In Argentina, about 10% [1] of the electricity comes from 3 operational nuclear reactors: The Embalse Nuclear Power Station, a CANDU reactor, and the Atucha 1 plant in 1974, a PHWR German design. In 2001, the plant was modified to burn Slightly Enriched Uranium, making it the first PHWR reactor to burn that fuel worldwide.[citation needed] Atucha originally was planned to be a complex with various reactors. Atucha 2 (similar to Atucha1 but more powerful) began to produce energy on June 3, 2014, is expected to produce 745MWh. Plans for Atucha III, a third reactor in the Atucha complex, have been announced.[2]

Argentina also has some other research reactors, and exports nuclear technology. Nucleoeléctrica of Argentina and Atomic Energy of Canada Limited are negotiating over the contracts and project delivery model for a new 740 MWe CANDU  nuclear power plant.[3]

In July 2014, Russian President Vladimir Putin signed a nuclear energy cooperation agreement with Argentine President Cristina Fernández Kirchner, during a visit to the country.[4]

In February 2015, Argentine president Cristina Kirchner and Chinese president Xi Jinping signed a cooperation agreement, and the build of a Hualong One design power station has been proposed.[5][6]

In December 2015 a new uranium enrichment plant to manufacture fuel for Argentina's nuclear plants, located in Pilcaniyeu, was inaugurated. The plant will use both gaseous diffusion and more modern laser techniques.[7]

China and Argentina have agreed a contract to build a 700 MWe CANDU 6 derived reactor. Construction is planned to start in 2018 at Atucha.[8][9] In addition, the building of a 1000 MWe Hualong One plant is planned to start in 2020.[9]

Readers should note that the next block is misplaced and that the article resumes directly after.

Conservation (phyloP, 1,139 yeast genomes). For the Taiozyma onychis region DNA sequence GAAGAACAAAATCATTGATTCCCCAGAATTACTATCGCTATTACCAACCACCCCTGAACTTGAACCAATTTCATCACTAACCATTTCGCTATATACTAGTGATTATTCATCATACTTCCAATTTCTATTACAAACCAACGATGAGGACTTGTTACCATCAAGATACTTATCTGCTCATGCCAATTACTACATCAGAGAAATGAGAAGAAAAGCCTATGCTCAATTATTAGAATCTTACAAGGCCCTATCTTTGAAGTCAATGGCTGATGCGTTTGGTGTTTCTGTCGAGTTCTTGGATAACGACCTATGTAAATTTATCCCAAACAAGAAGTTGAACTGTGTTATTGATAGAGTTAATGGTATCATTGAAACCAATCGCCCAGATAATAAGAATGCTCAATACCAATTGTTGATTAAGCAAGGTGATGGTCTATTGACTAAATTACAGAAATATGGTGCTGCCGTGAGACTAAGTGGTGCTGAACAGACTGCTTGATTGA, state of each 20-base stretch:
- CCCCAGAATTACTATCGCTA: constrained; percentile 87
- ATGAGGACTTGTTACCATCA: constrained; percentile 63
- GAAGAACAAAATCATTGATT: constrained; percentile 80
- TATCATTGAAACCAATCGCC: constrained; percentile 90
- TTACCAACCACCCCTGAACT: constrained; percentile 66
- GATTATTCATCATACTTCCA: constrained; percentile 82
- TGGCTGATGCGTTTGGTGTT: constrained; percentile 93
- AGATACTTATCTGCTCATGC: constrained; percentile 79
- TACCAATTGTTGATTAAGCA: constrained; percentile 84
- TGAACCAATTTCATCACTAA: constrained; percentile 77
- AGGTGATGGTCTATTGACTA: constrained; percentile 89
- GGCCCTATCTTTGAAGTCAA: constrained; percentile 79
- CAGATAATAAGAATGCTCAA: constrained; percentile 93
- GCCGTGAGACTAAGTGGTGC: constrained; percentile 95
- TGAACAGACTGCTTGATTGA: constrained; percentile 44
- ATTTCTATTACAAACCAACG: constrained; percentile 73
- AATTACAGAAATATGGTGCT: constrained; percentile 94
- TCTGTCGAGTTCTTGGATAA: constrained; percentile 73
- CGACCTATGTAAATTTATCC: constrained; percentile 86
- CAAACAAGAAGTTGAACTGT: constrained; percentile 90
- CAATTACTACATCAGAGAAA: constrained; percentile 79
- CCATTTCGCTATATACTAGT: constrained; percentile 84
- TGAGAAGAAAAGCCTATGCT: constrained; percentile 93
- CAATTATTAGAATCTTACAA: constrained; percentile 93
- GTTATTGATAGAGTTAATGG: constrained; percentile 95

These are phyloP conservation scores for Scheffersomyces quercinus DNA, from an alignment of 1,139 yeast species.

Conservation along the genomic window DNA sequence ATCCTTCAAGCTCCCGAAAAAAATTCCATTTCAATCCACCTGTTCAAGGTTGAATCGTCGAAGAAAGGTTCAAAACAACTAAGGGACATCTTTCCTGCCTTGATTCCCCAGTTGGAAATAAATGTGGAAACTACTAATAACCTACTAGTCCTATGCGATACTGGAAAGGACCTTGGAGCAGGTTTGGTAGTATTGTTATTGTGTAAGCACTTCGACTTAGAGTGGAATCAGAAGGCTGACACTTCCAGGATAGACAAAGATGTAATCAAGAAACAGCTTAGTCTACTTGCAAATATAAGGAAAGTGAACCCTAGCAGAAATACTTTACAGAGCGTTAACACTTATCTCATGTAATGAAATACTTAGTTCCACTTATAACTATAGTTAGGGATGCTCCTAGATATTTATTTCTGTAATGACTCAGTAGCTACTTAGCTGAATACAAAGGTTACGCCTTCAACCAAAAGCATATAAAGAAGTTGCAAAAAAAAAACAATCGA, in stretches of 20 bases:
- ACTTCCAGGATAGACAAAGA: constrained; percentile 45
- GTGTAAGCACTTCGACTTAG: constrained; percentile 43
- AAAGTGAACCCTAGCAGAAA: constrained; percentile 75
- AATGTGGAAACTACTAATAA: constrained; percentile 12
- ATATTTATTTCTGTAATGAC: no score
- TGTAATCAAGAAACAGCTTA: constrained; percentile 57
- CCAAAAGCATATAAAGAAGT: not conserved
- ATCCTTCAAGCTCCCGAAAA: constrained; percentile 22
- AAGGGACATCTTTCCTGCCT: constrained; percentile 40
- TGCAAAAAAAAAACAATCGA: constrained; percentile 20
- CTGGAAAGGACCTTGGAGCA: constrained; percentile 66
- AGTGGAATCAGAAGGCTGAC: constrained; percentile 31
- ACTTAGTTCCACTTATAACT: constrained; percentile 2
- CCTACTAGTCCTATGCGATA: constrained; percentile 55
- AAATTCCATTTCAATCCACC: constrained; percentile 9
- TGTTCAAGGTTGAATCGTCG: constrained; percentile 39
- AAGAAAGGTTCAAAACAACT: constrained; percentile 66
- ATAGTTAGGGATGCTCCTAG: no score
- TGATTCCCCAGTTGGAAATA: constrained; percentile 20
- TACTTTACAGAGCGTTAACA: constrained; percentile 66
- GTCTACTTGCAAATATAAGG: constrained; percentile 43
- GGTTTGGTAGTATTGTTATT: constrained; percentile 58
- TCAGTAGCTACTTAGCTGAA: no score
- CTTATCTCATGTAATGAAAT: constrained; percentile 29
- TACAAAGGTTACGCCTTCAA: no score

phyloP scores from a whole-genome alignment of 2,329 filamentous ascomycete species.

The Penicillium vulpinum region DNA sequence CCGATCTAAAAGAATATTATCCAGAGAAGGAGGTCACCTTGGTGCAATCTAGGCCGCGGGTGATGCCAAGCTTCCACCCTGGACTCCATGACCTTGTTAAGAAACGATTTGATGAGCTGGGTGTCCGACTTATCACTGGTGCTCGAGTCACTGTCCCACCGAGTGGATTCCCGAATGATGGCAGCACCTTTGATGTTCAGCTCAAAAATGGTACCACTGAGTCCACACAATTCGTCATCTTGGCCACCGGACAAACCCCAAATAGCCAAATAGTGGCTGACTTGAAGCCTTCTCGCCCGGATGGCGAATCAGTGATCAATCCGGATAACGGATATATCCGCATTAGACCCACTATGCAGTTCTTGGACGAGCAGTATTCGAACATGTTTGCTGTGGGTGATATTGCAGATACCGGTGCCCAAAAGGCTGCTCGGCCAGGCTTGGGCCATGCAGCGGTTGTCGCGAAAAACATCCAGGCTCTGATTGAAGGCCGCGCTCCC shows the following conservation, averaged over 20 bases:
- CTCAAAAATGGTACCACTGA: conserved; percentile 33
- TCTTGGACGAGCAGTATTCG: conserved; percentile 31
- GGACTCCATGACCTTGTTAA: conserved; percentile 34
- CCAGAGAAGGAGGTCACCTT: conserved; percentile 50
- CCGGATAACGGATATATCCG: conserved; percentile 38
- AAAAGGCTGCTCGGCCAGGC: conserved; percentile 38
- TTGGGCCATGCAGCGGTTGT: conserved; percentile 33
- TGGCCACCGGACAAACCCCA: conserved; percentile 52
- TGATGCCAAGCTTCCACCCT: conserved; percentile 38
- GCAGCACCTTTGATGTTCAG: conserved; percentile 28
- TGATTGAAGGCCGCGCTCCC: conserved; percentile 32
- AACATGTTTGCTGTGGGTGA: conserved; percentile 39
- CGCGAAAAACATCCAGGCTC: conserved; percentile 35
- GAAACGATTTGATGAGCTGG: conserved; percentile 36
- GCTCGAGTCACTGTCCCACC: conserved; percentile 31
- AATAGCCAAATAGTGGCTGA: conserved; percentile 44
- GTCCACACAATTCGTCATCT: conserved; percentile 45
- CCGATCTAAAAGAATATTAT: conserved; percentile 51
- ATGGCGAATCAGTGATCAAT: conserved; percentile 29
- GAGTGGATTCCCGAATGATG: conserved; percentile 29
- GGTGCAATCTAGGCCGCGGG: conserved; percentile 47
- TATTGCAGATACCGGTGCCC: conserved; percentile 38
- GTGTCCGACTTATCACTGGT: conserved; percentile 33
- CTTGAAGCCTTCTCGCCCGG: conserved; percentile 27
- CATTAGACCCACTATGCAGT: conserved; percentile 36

Provinces which ban the construction of nuclear power plants are:[10]


  • Provincial Law, Nº 3902
    • Article 1: Declare the territory of the Chaco Province nuclear-free zone.


  • Provincial Law, Nº 4207
    • Article 1: Prohibits throughout the territory of the Corrientes Province, installing nuclear plants.

Entre Ríos

  • Provincial Law, Nº 8785
    • Article 3: It is forbidden the installation of nuclear power plants

La Pampa

  • Provincial Constitution
    • Article 18: La Pampa is declared a nuclear-free zone, to the extent determined by a special law in order to preserve the environment. Any damage it causes to the environment will generate liability under the applicable legal regulations or as may be provided.[11]

San Luis

  • Provincial Law, Nº 5567
    • Article 1: Declare the territory of the San Luis Province nuclear-free zone.

Santa Fe

  • Provincial Law, Nº 10753
    • Article 1: It is forbidden in the Santa Fe Province, the installation of plants and/or temporary or permanent nuclear deposits.
    • Article 3: Declare the Santa Fe Province nuclear-free zone.

Tierra del Fuego

  • Provincial Constitution
    • Article 56: It is forbidden in the Province. 1 - Conducting tests or nuclear tests of any kind for military purposes. 2 - Generation of energy from nuclear sources. 3 - Introduction and disposal of nuclear, chemical, biological waste or any other type or nature proven to be toxic, hazardous or potentially in the future.[12]


  • Provincial Law, Nº 5253
    • Article 47: It is forbidden in the province: b) Generate energy from nuclear sources.

See also


  1. ^ http://www.world-nuclear-news.org/NN-Atucha-2-reaches-100-percent-rated-power-19021502.html
  2. ^ "Una nueva central nuclear, 30 años después". 2011-09-29. Retrieved 2011-09-29. 
  3. ^ "Canada, Argentina and China to cooperate on Candu projects". World Nuclear News. 2007-09-05. Retrieved 2010-06-20. 
  4. ^ "Russia moves to support Argentina through new debt crisis". Argentina News.Net. Retrieved 13 July 2014. 
  5. ^ "Hualong One selected for Argentina". World Nuclear News. 5 February 2015. Retrieved 9 March 2015. 
  6. ^ Charlie Zhu and David Stanway (6 March 2015). "'Made in China' nuclear reactors a tough sell in global market". Reuters. Retrieved 9 March 2015. 
  7. ^ "Argentina resumes uranium enrichment". Nuclear Engineering International. 2 December 2015. Retrieved 9 December 2015. 
  8. ^ "Argentina-China talks on new nuclear plants". World Nuclear News. 8 May 2015. Retrieved 19 May 2017. 
  9. ^ a b "Argentina and China sign contract for two reactors". World Nuclear News. 18 May 2017. Retrieved 19 May 2017. 
  10. ^ Legislation map
  11. ^ La Pampa Constitution
  12. ^ Tierra del Fuego Constitution